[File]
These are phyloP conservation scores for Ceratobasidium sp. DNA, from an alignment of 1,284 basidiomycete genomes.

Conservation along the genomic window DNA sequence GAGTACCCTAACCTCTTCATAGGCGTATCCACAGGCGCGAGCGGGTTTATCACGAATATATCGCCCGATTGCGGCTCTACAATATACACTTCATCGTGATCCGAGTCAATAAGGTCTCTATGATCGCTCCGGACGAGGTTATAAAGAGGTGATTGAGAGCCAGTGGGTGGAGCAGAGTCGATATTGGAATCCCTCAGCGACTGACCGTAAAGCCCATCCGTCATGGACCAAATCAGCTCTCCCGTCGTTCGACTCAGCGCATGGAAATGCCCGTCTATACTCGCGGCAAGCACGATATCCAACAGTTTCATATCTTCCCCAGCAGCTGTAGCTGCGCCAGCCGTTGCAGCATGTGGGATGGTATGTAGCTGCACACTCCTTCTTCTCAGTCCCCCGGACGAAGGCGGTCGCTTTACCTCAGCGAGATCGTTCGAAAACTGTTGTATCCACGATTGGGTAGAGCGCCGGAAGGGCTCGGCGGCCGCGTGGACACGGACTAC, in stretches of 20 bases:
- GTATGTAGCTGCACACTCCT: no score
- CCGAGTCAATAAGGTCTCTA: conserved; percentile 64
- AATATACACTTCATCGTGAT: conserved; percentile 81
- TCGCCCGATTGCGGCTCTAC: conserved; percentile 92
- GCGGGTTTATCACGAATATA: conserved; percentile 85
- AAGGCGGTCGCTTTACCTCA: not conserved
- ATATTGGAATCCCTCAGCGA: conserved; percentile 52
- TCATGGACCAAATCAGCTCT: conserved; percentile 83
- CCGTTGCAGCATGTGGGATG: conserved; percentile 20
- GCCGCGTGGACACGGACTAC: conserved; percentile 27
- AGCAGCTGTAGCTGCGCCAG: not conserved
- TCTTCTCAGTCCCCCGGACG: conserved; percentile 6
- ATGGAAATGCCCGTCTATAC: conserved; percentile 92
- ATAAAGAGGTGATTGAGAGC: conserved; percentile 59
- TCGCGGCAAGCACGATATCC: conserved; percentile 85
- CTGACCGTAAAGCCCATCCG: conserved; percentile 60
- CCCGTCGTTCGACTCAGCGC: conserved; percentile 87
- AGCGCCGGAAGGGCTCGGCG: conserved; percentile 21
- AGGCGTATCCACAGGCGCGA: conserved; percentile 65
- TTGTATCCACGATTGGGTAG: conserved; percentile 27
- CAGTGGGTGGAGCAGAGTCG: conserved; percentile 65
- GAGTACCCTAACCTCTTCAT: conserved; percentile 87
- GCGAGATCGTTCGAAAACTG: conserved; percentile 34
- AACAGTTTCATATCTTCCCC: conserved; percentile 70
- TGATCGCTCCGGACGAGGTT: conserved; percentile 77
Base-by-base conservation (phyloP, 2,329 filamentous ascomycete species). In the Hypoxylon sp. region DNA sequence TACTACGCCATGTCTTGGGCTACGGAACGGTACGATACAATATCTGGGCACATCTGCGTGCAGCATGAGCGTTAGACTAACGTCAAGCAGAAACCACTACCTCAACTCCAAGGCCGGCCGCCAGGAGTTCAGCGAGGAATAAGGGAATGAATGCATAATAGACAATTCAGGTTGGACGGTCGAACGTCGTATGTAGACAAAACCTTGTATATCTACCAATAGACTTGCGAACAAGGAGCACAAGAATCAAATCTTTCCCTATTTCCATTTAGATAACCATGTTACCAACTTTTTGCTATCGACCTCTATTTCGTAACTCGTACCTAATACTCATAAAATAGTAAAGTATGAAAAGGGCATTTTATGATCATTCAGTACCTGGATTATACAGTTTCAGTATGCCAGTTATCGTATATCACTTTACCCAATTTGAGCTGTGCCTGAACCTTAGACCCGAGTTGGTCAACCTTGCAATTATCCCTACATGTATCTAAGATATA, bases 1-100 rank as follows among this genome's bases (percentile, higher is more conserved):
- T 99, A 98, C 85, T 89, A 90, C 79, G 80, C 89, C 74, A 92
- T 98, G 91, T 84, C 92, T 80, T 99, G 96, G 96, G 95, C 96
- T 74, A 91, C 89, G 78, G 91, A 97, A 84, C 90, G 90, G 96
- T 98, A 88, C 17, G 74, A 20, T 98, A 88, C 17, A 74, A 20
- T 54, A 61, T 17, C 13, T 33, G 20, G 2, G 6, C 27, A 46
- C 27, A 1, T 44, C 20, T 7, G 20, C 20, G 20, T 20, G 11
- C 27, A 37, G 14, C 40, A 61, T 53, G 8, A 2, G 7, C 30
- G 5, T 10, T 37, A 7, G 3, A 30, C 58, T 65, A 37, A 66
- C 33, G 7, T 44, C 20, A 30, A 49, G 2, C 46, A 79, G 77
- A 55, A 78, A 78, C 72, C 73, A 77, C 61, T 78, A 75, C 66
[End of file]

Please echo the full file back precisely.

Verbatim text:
These are phyloP conservation scores for Ceratobasidium sp. DNA, from an alignment of 1,284 basidiomycete genomes.

Conservation along the genomic window DNA sequence GAGTACCCTAACCTCTTCATAGGCGTATCCACAGGCGCGAGCGGGTTTATCACGAATATATCGCCCGATTGCGGCTCTACAATATACACTTCATCGTGATCCGAGTCAATAAGGTCTCTATGATCGCTCCGGACGAGGTTATAAAGAGGTGATTGAGAGCCAGTGGGTGGAGCAGAGTCGATATTGGAATCCCTCAGCGACTGACCGTAAAGCCCATCCGTCATGGACCAAATCAGCTCTCCCGTCGTTCGACTCAGCGCATGGAAATGCCCGTCTATACTCGCGGCAAGCACGATATCCAACAGTTTCATATCTTCCCCAGCAGCTGTAGCTGCGCCAGCCGTTGCAGCATGTGGGATGGTATGTAGCTGCACACTCCTTCTTCTCAGTCCCCCGGACGAAGGCGGTCGCTTTACCTCAGCGAGATCGTTCGAAAACTGTTGTATCCACGATTGGGTAGAGCGCCGGAAGGGCTCGGCGGCCGCGTGGACACGGACTAC, in stretches of 20 bases:
- GTATGTAGCTGCACACTCCT: no score
- CCGAGTCAATAAGGTCTCTA: conserved; percentile 64
- AATATACACTTCATCGTGAT: conserved; percentile 81
- TCGCCCGATTGCGGCTCTAC: conserved; percentile 92
- GCGGGTTTATCACGAATATA: conserved; percentile 85
- AAGGCGGTCGCTTTACCTCA: not conserved
- ATATTGGAATCCCTCAGCGA: conserved; percentile 52
- TCATGGACCAAATCAGCTCT: conserved; percentile 83
- CCGTTGCAGCATGTGGGATG: conserved; percentile 20
- GCCGCGTGGACACGGACTAC: conserved; percentile 27
- AGCAGCTGTAGCTGCGCCAG: not conserved
- TCTTCTCAGTCCCCCGGACG: conserved; percentile 6
- ATGGAAATGCCCGTCTATAC: conserved; percentile 92
- ATAAAGAGGTGATTGAGAGC: conserved; percentile 59
- TCGCGGCAAGCACGATATCC: conserved; percentile 85
- CTGACCGTAAAGCCCATCCG: conserved; percentile 60
- CCCGTCGTTCGACTCAGCGC: conserved; percentile 87
- AGCGCCGGAAGGGCTCGGCG: conserved; percentile 21
- AGGCGTATCCACAGGCGCGA: conserved; percentile 65
- TTGTATCCACGATTGGGTAG: conserved; percentile 27
- CAGTGGGTGGAGCAGAGTCG: conserved; percentile 65
- GAGTACCCTAACCTCTTCAT: conserved; percentile 87
- GCGAGATCGTTCGAAAACTG: conserved; percentile 34
- AACAGTTTCATATCTTCCCC: conserved; percentile 70
- TGATCGCTCCGGACGAGGTT: conserved; percentile 77
Base-by-base conservation (phyloP, 2,329 filamentous ascomycete species). In the Hypoxylon sp. region DNA sequence TACTACGCCATGTCTTGGGCTACGGAACGGTACGATACAATATCTGGGCACATCTGCGTGCAGCATGAGCGTTAGACTAACGTCAAGCAGAAACCACTACCTCAACTCCAAGGCCGGCCGCCAGGAGTTCAGCGAGGAATAAGGGAATGAATGCATAATAGACAATTCAGGTTGGACGGTCGAACGTCGTATGTAGACAAAACCTTGTATATCTACCAATAGACTTGCGAACAAGGAGCACAAGAATCAAATCTTTCCCTATTTCCATTTAGATAACCATGTTACCAACTTTTTGCTATCGACCTCTATTTCGTAACTCGTACCTAATACTCATAAAATAGTAAAGTATGAAAAGGGCATTTTATGATCATTCAGTACCTGGATTATACAGTTTCAGTATGCCAGTTATCGTATATCACTTTACCCAATTTGAGCTGTGCCTGAACCTTAGACCCGAGTTGGTCAACCTTGCAATTATCCCTACATGTATCTAAGATATA, bases 1-100 rank as follows among this genome's bases (percentile, higher is more conserved):
- T 99, A 98, C 85, T 89, A 90, C 79, G 80, C 89, C 74, A 92
- T 98, G 91, T 84, C 92, T 80, T 99, G 96, G 96, G 95, C 96
- T 74, A 91, C 89, G 78, G 91, A 97, A 84, C 90, G 90, G 96
- T 98, A 88, C 17, G 74, A 20, T 98, A 88, C 17, A 74, A 20
- T 54, A 61, T 17, C 13, T 33, G 20, G 2, G 6, C 27, A 46
- C 27, A 1, T 44, C 20, T 7, G 20, C 20, G 20, T 20, G 11
- C 27, A 37, G 14, C 40, A 61, T 53, G 8, A 2, G 7, C 30
- G 5, T 10, T 37, A 7, G 3, A 30, C 58, T 65, A 37, A 66
- C 33, G 7, T 44, C 20, A 30, A 49, G 2, C 46, A 79, G 77
- A 55, A 78, A 78, C 72, C 73, A 77, C 61, T 78, A 75, C 66